Senate Bill 1264, which recently passed during the 86th Texas legislative session, places restrictions on certain out-of-network providers regarding the practice known as “balance billing” and establishes a process through which health plans and providers may resolve payment disputes. The bill is effective September 1, 2019 and applies to services and supplies provided on or after January 1, 2020.

I.  Balance Billing and SB 1264

The term “balance billing” refers to when a healthcare provider bills a patient for the difference between the reimbursement provided by the patient’s health insurance and the amount charged by the provider. SB 1264 places restrictions on balance billing by out-of-network (OON) providers of emergency services, facility-based services provided at an in-network healthcare facility, and lab and diagnostic imaging services that are related to an in-network service. The law disallows these providers from billing a patient for an amount greater than the applicable copayment, coinsurance, and deductible under the health plan based on the initial amount determined to be payable by the plan, or if applicable, a modified amount determined under the plan’s appeal process.
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Bipartisan legislation to address surprise medical billing was introduced June 19 in the Senate Health, Education, Labor and Pensions (HELP) Committee.  Most notable for health insurers and providers is the way the bill tackles the biggest sticking point in the issue—mandating a benchmark rate to avoid pay disputes between health insurers and non-network providers.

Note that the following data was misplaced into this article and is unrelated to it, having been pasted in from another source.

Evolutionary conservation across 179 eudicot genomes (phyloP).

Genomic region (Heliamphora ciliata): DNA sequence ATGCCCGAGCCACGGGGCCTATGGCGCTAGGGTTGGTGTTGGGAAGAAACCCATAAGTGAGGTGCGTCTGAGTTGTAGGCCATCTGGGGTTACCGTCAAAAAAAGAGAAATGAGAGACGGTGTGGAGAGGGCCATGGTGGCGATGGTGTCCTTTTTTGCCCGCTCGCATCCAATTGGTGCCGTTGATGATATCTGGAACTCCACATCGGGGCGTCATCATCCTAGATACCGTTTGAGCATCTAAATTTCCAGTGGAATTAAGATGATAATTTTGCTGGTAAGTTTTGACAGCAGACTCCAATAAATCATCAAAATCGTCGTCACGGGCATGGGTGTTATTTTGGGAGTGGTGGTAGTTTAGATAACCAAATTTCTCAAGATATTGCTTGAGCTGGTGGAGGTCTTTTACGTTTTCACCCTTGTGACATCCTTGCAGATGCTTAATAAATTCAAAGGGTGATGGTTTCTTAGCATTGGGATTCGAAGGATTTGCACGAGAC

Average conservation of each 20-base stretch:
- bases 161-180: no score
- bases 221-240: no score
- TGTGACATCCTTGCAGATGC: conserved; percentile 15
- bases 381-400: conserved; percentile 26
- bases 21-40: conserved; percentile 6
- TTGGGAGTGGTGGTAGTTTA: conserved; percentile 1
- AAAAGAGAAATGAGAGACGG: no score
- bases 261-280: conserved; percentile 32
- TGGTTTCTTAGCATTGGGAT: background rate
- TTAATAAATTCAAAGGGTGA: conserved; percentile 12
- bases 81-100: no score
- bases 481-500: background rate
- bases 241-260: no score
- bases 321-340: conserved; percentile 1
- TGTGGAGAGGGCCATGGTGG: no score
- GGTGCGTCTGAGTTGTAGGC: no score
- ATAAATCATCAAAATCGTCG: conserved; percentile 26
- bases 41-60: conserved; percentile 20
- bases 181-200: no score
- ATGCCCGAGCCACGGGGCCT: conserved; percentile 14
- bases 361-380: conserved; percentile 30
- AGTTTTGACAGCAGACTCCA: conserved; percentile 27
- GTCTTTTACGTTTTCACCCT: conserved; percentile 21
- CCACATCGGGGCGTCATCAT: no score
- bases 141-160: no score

Surprise medical billing is commonly the result of care received in an in-network facility, such as a hospital, but that included the services of a non-network provider, such as an anesthesiologist who is based at the in-network facility.
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Texas_157051216Rep. Dustin Burrows (Dist. 83, Lubbock) introduced H.B. 307, which could significantly impact facilities and practitioners that provide services on an out-of-network basis. Specifically, for services other than emergency services, H.B. 307 requires that a facility or practitioner provide a patient with the amount, including facility fees, that:

(1)  the patient’s health benefit plan will reimburse the facility or practitioner for the service, if the facility or practitioner is a participating provider under the patient’s health plan; or

(2) the facility or practitioner will charge for the service, if the facility or practitioner is not a participating provider under the patient’s health plan.
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gavel-scales2013%20052[The out-of-network (OON) business model faces challenges as the result of changes to health and benefit plan OON coverage, but a ruling by Judge Hoyt of the U.S. District Court for the Southern District of Texas suggests that health plans should be careful in refusing payment based on perceived OON high charges, questions about OON co-insurance collection, or provider financial arrangements.
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